301 F2d 411 United States v. One Pontiac Tudor Sedan B271200 859a5856

301 F.2d 411

UNITED STATES of America, Appellant,
v.
ONE 1959 PONTIAC TUDOR SEDAN Motor No. B271200, Serial No. 859A5856, Eddie Lane, Claimant, Appellee.

No. 19262.

United States Court of Appeals Fifth Circuit.

April 13, 1962.

Bobby C. Milam, Asst. U. S. Atty., Charles L. Goodson, U. S. Atty., Atlanta, Ga., for appellant.

Wesley R. Asinof, Atlanta, Ga., for appellee.

Before CAMERON and BELL, Circuit Judges and CARSWELL, District Judge.

PER CURIAM.

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1

The automobile here sought to be condemned as forfeited under 26 U.S.C.A. §§ 7301 and 7302 because it had been used in violating the Internal Revenue laws, 26 U.S.C.A. § 5691(a), was found not guilty.

2

The court found as a fact that it was owned by one engaged in business as a wholesale liquor dealer who had not paid the tax due under 26 U.S.C.A. § 5111(a) and that it was used by the dealer in transporting a whiskey customer to a pickup point where he was transferred to an older vehicle which in turn transported the customer along with the whiskey to the premises of the customer. The vehicle was then used by the dealer to go to the premises to collect from the customer. On the next day it was used to take the dealer to the premises of the same customer where he received another order which was in turn delivered in the older vehicle. The dealer then returned to the premises and collected for the second order.

3

The burden was on the government to show that the vehicle had been used as charged, and the law is well settled that the mere use of a car as transportation to and from a business prohibited under § 7302 does not subject it to forfeiture. United States v. Lane Motor Co., 1953, 344 U.S. 630, 73 S.Ct. 459, 97 L.Ed. 622; Burt v. United States, 5 Cir., 1960, 283 F.2d 473; Wingo v. United States of America, 5 Cir., 1959, 266 F.2d 421; and Simpson v. United States, 9 Cir., 1959, 272 F.2d 229. On the other hand, use of the vehicle in violating the Internal Revenue laws subjects the vehicle as an in rem violator to forfeiture. United States v. One 1952 Lincoln Sedan, 5 Cir., 1954, 213 F.2d 786, (vehicle used as a convoy or decoy for a truck transporting non-tax paid whiskey and to block the federal officers in pursuit of the truck); United States v. General Motors Acceptance Corporation, 5 Cir., 1956, 239 F.2d 102, (truck used to transport lottery tickets and in which wagers were accepted subject to forfeiture where an active aid in violating the revenue laws even though not used for transporting any commodity subject to seizure); Wingo, supra, (automobile used for transfer of large quantities of cash required in illegal lottery business subject to forfeiture); and United States v. Lawson, 6 Cir., 1959, 266 F.2d 607, (automobile used by dealer under § 5691 who fails to pay tax due under § 5111(a), to transport a prospective customer to a source of whiskey and to keep the customer out of sight while the whiskey was being procured and to take the customer out of town subject to forfeiture).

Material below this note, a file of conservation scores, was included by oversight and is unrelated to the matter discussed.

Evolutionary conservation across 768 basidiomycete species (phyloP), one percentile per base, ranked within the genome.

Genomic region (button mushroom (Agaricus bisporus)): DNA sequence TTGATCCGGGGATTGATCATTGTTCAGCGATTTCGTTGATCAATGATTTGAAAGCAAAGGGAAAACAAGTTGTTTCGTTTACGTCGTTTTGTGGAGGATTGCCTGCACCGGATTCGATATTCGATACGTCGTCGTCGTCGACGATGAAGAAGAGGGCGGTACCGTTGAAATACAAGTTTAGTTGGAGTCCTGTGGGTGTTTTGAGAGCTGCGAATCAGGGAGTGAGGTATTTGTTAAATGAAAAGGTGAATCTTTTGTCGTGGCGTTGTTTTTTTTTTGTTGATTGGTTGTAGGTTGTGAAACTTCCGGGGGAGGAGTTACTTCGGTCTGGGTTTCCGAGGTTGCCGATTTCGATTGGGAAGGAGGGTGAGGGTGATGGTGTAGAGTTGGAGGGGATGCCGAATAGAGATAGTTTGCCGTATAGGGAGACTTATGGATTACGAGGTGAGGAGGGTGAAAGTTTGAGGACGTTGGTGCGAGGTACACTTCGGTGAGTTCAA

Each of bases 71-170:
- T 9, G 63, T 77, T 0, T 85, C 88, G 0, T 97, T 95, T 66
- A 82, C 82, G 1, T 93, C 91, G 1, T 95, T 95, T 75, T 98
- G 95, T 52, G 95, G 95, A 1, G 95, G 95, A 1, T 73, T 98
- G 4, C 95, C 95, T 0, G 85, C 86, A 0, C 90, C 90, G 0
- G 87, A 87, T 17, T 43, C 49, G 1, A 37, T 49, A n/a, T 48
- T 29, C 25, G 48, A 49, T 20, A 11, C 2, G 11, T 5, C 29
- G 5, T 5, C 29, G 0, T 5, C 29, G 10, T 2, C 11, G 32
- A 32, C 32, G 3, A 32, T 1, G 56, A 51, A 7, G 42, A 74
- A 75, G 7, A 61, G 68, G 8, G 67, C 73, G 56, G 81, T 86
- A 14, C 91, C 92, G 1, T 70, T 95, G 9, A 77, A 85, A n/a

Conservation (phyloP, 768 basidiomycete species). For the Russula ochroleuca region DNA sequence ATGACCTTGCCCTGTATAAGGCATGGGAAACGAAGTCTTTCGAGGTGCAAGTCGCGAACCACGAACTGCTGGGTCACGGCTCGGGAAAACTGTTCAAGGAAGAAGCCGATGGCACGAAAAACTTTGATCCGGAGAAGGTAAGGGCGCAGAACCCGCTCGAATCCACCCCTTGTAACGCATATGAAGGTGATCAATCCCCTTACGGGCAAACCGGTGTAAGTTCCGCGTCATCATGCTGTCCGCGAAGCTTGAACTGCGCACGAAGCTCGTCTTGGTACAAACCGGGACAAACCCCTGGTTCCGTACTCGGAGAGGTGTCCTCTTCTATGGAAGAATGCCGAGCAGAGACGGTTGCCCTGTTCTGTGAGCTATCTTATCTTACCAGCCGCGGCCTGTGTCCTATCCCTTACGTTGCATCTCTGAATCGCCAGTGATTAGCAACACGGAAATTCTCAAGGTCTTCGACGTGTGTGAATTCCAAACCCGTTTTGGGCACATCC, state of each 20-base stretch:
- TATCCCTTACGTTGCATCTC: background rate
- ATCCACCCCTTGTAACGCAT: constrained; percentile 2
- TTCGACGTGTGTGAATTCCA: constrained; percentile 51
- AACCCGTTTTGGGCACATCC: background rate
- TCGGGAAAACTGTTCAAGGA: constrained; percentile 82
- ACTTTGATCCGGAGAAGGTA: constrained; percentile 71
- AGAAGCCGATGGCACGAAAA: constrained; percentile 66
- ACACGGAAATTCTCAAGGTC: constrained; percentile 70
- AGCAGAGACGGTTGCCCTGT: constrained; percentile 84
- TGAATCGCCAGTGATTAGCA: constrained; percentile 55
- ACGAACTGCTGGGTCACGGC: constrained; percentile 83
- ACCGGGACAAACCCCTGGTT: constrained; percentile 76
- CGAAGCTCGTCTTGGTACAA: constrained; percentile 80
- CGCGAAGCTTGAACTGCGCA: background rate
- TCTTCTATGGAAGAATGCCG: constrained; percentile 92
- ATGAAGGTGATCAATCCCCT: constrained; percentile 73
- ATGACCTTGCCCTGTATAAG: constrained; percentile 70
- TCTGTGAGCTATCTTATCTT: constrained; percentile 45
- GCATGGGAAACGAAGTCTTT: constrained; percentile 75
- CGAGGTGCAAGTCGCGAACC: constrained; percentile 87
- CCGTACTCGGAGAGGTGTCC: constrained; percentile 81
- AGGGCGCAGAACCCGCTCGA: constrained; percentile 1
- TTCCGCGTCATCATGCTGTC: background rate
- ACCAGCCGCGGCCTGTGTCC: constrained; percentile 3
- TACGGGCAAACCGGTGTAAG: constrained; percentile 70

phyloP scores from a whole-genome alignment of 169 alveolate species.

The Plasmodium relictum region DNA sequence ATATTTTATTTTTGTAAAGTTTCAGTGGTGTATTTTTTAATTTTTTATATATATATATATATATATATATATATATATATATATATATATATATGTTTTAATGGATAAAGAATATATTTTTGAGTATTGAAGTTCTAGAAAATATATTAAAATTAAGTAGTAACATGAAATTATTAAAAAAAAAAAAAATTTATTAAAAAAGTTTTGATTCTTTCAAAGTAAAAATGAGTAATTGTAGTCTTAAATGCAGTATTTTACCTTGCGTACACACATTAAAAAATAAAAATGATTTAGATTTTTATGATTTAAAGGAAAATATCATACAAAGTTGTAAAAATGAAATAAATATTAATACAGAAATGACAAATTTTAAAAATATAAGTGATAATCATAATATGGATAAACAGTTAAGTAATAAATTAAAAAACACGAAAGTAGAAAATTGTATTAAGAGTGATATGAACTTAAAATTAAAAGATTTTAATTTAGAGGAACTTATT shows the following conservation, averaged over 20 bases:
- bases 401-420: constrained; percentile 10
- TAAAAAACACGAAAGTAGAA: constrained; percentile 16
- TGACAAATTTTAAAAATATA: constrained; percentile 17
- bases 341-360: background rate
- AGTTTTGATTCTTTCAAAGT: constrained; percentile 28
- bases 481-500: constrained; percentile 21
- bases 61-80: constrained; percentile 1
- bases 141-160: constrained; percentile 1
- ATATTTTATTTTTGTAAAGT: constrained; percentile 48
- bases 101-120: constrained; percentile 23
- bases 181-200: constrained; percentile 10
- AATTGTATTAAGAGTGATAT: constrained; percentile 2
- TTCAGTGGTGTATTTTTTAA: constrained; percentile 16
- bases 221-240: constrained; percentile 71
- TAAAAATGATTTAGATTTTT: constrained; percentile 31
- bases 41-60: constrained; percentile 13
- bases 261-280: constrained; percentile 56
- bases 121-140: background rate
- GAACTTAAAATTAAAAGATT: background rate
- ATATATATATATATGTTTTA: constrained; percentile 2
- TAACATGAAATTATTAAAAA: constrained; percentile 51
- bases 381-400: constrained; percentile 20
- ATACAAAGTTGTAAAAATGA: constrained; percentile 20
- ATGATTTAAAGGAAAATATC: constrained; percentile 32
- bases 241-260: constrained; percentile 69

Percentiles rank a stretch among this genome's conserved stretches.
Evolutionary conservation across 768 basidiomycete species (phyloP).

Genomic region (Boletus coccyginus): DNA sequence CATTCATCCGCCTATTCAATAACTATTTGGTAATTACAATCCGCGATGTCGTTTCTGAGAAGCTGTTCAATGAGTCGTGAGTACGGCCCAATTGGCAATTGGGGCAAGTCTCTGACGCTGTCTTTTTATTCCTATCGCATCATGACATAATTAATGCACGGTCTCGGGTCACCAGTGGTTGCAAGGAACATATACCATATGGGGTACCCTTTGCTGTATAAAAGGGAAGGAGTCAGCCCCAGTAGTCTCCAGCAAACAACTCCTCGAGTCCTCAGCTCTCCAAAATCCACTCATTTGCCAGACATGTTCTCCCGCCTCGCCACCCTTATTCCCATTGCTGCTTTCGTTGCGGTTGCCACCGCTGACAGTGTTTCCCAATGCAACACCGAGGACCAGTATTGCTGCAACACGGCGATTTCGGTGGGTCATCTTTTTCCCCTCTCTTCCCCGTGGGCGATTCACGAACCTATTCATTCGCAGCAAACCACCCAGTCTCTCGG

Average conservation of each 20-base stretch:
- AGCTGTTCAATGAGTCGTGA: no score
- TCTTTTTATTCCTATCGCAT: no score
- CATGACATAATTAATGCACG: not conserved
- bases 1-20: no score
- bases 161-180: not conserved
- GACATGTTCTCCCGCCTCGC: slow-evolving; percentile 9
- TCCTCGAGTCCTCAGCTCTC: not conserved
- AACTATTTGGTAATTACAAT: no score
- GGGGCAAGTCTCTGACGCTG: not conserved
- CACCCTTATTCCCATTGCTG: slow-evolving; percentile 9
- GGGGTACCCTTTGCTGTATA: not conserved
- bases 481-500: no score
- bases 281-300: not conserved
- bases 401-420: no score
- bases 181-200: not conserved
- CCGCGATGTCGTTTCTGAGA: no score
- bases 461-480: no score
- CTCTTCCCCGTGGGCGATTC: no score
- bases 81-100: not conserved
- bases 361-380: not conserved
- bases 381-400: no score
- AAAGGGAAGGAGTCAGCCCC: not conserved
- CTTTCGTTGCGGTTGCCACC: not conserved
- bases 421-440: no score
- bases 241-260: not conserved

4

The District Court erred in finding the vehicle not guilty. It was used within the meaning of § 7302 in violating §§ 5111(a) and 5691(a) of the Internal Revenue Act of 1954, as amended. Reversed and remanded with direction to the District Court to vacate the judgment heretofore entered for claimant, and for the entry of judgment of forfeiture in behalf of the United States.